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Laser guided codes advance single pixel terahertz imaging

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Posted June 26, 2013
A new method for single pixel terahertz (THz) imaging developed by Boston College researchers uses a set of instructions delivered by a laser beam to tune THz waves in order to produce new types of THz images. During the imaging method devised by the team, THz waves pass through an object (a); then they strike a silicon semiconductor (b) given specific instructions about how to sample the image; that data is passed along in order to digitally reconstruct an image (c) of the original object in just a few seconds. Credit: Claire M. Watts, Boston College

A new method for single pixel terahertz (THz) imaging developed by Boston College researchers uses a set of instructions delivered by a laser beam to tune THz waves in order to produce new types of THz images. During the imaging method devised by the team, THz waves pass through an object (a); then they strike a silicon semiconductor (b) given specific instructions about how to sample the image; that data is passed along in order to digitally reconstruct an image (c) of the original object in just a few seconds. Credit: Claire M. Watts, Boston College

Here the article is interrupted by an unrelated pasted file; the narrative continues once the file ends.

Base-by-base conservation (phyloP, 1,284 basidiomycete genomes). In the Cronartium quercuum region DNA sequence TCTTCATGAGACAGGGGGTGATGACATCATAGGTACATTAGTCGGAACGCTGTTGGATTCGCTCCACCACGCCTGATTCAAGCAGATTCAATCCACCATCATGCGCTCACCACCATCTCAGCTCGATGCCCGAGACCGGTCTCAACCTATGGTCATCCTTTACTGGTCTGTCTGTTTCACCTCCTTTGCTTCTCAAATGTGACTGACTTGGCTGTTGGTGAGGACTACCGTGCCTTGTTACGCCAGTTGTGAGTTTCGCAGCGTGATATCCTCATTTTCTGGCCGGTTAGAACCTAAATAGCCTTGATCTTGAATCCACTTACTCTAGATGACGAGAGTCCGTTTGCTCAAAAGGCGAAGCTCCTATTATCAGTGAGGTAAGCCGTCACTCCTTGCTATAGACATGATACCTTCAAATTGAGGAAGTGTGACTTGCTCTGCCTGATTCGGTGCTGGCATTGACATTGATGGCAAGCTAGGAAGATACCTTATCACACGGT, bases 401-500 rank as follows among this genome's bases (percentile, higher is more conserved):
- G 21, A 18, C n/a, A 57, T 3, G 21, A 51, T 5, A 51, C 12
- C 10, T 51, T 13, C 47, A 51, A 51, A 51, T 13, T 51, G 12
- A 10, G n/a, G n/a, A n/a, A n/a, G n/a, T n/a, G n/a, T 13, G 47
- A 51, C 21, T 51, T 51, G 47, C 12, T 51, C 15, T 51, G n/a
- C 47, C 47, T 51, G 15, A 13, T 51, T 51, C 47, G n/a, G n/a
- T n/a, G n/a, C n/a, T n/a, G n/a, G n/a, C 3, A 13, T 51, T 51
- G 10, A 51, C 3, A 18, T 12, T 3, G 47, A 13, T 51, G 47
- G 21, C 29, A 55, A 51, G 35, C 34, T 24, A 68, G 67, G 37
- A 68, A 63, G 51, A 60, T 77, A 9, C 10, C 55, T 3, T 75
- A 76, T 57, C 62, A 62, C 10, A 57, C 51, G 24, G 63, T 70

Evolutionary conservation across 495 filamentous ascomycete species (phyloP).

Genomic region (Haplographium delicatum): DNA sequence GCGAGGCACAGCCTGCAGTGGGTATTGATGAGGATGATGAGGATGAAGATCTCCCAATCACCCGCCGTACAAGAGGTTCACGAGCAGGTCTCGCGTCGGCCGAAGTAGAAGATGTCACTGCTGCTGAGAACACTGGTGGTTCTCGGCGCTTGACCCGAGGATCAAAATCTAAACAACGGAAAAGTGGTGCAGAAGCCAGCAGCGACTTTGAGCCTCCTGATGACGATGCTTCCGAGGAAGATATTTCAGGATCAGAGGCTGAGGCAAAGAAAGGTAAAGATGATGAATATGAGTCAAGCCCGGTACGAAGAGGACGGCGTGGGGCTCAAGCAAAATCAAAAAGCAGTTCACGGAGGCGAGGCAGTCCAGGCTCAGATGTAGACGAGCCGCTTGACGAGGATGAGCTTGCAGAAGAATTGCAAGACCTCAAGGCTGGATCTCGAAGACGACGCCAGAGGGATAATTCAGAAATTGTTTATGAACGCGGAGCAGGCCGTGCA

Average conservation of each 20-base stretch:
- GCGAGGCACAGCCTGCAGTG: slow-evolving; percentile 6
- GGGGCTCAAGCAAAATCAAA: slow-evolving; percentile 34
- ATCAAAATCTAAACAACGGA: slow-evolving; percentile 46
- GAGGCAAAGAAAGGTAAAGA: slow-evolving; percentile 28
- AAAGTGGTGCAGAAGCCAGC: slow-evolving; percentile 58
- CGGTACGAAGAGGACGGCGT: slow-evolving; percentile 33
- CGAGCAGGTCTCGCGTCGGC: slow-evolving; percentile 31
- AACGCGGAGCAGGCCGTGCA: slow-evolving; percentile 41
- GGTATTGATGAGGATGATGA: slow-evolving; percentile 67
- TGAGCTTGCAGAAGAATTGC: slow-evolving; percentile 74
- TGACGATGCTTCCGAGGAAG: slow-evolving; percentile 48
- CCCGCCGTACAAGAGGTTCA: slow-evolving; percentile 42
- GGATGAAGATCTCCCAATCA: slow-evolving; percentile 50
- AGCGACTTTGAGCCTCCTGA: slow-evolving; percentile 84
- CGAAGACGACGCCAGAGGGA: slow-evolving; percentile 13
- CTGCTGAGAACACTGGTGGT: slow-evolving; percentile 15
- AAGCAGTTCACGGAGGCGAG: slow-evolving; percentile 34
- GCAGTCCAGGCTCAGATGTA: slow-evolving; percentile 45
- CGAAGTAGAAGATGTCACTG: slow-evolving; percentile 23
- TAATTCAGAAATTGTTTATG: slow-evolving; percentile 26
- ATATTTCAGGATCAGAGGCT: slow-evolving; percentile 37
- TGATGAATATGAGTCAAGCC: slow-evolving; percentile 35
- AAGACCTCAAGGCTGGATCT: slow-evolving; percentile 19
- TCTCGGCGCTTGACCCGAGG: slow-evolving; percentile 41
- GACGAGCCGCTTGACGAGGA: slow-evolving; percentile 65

The universe is awash in terahertz (THz) waves, as harmless as they are abundant. But unlike other regions of the electromagnetic spectrum, THz has proven to be extremely difficult to manipulate in order to capture novel images of objects and materials with which these light waves interact.

Most existing THz imaging devices employ prohibitively expensive technology or require several hours and cumbersome manual controls in order to generate a viable image, according to Boston College Professor of Physics Willie J. Padilla.

Padilla and researchers in his lab recently reported a breakthrough in efforts to create accessible and effective THz imaging. Using both optical and electronic controls, the team developed a single-pixel imaging technique that uses a coded aperture to quickly and efficiently manipulate stubborn THz waves, according to a recent report in the journal Optics Express.

In the so-called terahertz gap, a region of wavelengths that falls between microwave and infrared frequencies, conventional electronic sensors and semiconductor devicesare ineffective. Some systems capture only a fraction of a scene and the means to tune these THz waves are inefficient. This has fueled the search for new imaging technologies in order to manipulate THz waves.

Efforts to overcome the challenges of mechanics, cost and image clarity are viewed as a crucial step in efforts to tame the THz gap since imaging and sensing at this frequency holds the potential for advances in areas as divergent as chemical fingerprinting, security imaging of hidden weapons, even real-time skin imaging to promote simple detection of skin cancer.

Read more at: Phys.org

 

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